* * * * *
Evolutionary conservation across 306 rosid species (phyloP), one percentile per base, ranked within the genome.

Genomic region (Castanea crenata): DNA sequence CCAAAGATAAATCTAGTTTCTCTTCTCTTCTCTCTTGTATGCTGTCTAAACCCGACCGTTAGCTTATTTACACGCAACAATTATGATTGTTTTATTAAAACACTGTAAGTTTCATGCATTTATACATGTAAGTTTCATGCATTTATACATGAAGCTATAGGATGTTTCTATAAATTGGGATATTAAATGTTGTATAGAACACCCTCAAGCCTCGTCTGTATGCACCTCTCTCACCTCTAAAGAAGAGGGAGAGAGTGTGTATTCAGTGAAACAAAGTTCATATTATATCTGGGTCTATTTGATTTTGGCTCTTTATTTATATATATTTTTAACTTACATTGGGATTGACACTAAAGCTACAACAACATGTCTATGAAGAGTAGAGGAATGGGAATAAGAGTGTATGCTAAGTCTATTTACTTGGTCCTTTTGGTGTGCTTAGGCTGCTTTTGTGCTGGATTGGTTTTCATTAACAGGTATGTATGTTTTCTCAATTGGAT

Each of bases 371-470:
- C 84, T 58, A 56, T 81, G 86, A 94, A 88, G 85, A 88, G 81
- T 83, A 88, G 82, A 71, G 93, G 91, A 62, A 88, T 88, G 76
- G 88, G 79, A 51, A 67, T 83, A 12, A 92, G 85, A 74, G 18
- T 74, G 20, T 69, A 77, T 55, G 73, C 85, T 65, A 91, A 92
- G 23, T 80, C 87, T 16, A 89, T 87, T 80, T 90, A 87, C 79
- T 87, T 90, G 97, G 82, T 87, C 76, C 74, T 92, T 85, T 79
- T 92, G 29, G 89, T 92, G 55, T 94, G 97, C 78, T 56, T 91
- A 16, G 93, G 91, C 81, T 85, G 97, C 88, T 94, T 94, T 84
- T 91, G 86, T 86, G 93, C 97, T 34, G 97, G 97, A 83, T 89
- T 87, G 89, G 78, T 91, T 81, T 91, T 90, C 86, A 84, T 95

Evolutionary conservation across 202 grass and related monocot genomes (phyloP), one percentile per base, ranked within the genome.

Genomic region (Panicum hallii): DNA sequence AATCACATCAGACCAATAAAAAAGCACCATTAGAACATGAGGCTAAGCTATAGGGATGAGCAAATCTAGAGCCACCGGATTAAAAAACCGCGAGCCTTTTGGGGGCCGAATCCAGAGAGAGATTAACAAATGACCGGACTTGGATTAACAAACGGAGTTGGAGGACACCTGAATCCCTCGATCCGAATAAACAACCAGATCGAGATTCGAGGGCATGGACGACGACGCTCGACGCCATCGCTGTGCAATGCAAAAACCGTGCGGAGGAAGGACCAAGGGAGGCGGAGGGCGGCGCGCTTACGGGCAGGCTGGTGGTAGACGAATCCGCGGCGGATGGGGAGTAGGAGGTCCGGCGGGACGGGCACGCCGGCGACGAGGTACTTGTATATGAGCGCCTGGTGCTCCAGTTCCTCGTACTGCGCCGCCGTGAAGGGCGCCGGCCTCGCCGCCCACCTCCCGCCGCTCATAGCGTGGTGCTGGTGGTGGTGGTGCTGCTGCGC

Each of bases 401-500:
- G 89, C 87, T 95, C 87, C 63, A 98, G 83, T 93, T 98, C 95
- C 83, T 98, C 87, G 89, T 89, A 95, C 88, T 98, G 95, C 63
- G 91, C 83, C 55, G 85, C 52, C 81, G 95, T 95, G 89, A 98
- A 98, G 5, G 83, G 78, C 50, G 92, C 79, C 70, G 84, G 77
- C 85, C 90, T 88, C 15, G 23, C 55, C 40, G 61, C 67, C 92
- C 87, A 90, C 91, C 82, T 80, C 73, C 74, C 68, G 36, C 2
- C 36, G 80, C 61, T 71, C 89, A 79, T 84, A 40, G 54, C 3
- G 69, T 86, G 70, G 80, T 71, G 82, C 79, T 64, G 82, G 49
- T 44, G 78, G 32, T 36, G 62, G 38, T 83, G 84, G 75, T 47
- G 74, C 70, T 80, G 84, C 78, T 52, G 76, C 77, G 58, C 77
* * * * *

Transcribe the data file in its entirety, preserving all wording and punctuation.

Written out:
Evolutionary conservation across 306 rosid species (phyloP), one percentile per base, ranked within the genome.

Genomic region (Castanea crenata): DNA sequence CCAAAGATAAATCTAGTTTCTCTTCTCTTCTCTCTTGTATGCTGTCTAAACCCGACCGTTAGCTTATTTACACGCAACAATTATGATTGTTTTATTAAAACACTGTAAGTTTCATGCATTTATACATGTAAGTTTCATGCATTTATACATGAAGCTATAGGATGTTTCTATAAATTGGGATATTAAATGTTGTATAGAACACCCTCAAGCCTCGTCTGTATGCACCTCTCTCACCTCTAAAGAAGAGGGAGAGAGTGTGTATTCAGTGAAACAAAGTTCATATTATATCTGGGTCTATTTGATTTTGGCTCTTTATTTATATATATTTTTAACTTACATTGGGATTGACACTAAAGCTACAACAACATGTCTATGAAGAGTAGAGGAATGGGAATAAGAGTGTATGCTAAGTCTATTTACTTGGTCCTTTTGGTGTGCTTAGGCTGCTTTTGTGCTGGATTGGTTTTCATTAACAGGTATGTATGTTTTCTCAATTGGAT

Each of bases 371-470:
- C 84, T 58, A 56, T 81, G 86, A 94, A 88, G 85, A 88, G 81
- T 83, A 88, G 82, A 71, G 93, G 91, A 62, A 88, T 88, G 76
- G 88, G 79, A 51, A 67, T 83, A 12, A 92, G 85, A 74, G 18
- T 74, G 20, T 69, A 77, T 55, G 73, C 85, T 65, A 91, A 92
- G 23, T 80, C 87, T 16, A 89, T 87, T 80, T 90, A 87, C 79
- T 87, T 90, G 97, G 82, T 87, C 76, C 74, T 92, T 85, T 79
- T 92, G 29, G 89, T 92, G 55, T 94, G 97, C 78, T 56, T 91
- A 16, G 93, G 91, C 81, T 85, G 97, C 88, T 94, T 94, T 84
- T 91, G 86, T 86, G 93, C 97, T 34, G 97, G 97, A 83, T 89
- T 87, G 89, G 78, T 91, T 81, T 91, T 90, C 86, A 84, T 95

Evolutionary conservation across 202 grass and related monocot genomes (phyloP), one percentile per base, ranked within the genome.

Genomic region (Panicum hallii): DNA sequence AATCACATCAGACCAATAAAAAAGCACCATTAGAACATGAGGCTAAGCTATAGGGATGAGCAAATCTAGAGCCACCGGATTAAAAAACCGCGAGCCTTTTGGGGGCCGAATCCAGAGAGAGATTAACAAATGACCGGACTTGGATTAACAAACGGAGTTGGAGGACACCTGAATCCCTCGATCCGAATAAACAACCAGATCGAGATTCGAGGGCATGGACGACGACGCTCGACGCCATCGCTGTGCAATGCAAAAACCGTGCGGAGGAAGGACCAAGGGAGGCGGAGGGCGGCGCGCTTACGGGCAGGCTGGTGGTAGACGAATCCGCGGCGGATGGGGAGTAGGAGGTCCGGCGGGACGGGCACGCCGGCGACGAGGTACTTGTATATGAGCGCCTGGTGCTCCAGTTCCTCGTACTGCGCCGCCGTGAAGGGCGCCGGCCTCGCCGCCCACCTCCCGCCGCTCATAGCGTGGTGCTGGTGGTGGTGGTGCTGCTGCGC

Each of bases 401-500:
- G 89, C 87, T 95, C 87, C 63, A 98, G 83, T 93, T 98, C 95
- C 83, T 98, C 87, G 89, T 89, A 95, C 88, T 98, G 95, C 63
- G 91, C 83, C 55, G 85, C 52, C 81, G 95, T 95, G 89, A 98
- A 98, G 5, G 83, G 78, C 50, G 92, C 79, C 70, G 84, G 77
- C 85, C 90, T 88, C 15, G 23, C 55, C 40, G 61, C 67, C 92
- C 87, A 90, C 91, C 82, T 80, C 73, C 74, C 68, G 36, C 2
- C 36, G 80, C 61, T 71, C 89, A 79, T 84, A 40, G 54, C 3
- G 69, T 86, G 70, G 80, T 71, G 82, C 79, T 64, G 82, G 49
- T 44, G 78, G 32, T 36, G 62, G 38, T 83, G 84, G 75, T 47
- G 74, C 70, T 80, G 84, C 78, T 52, G 76, C 77, G 58, C 77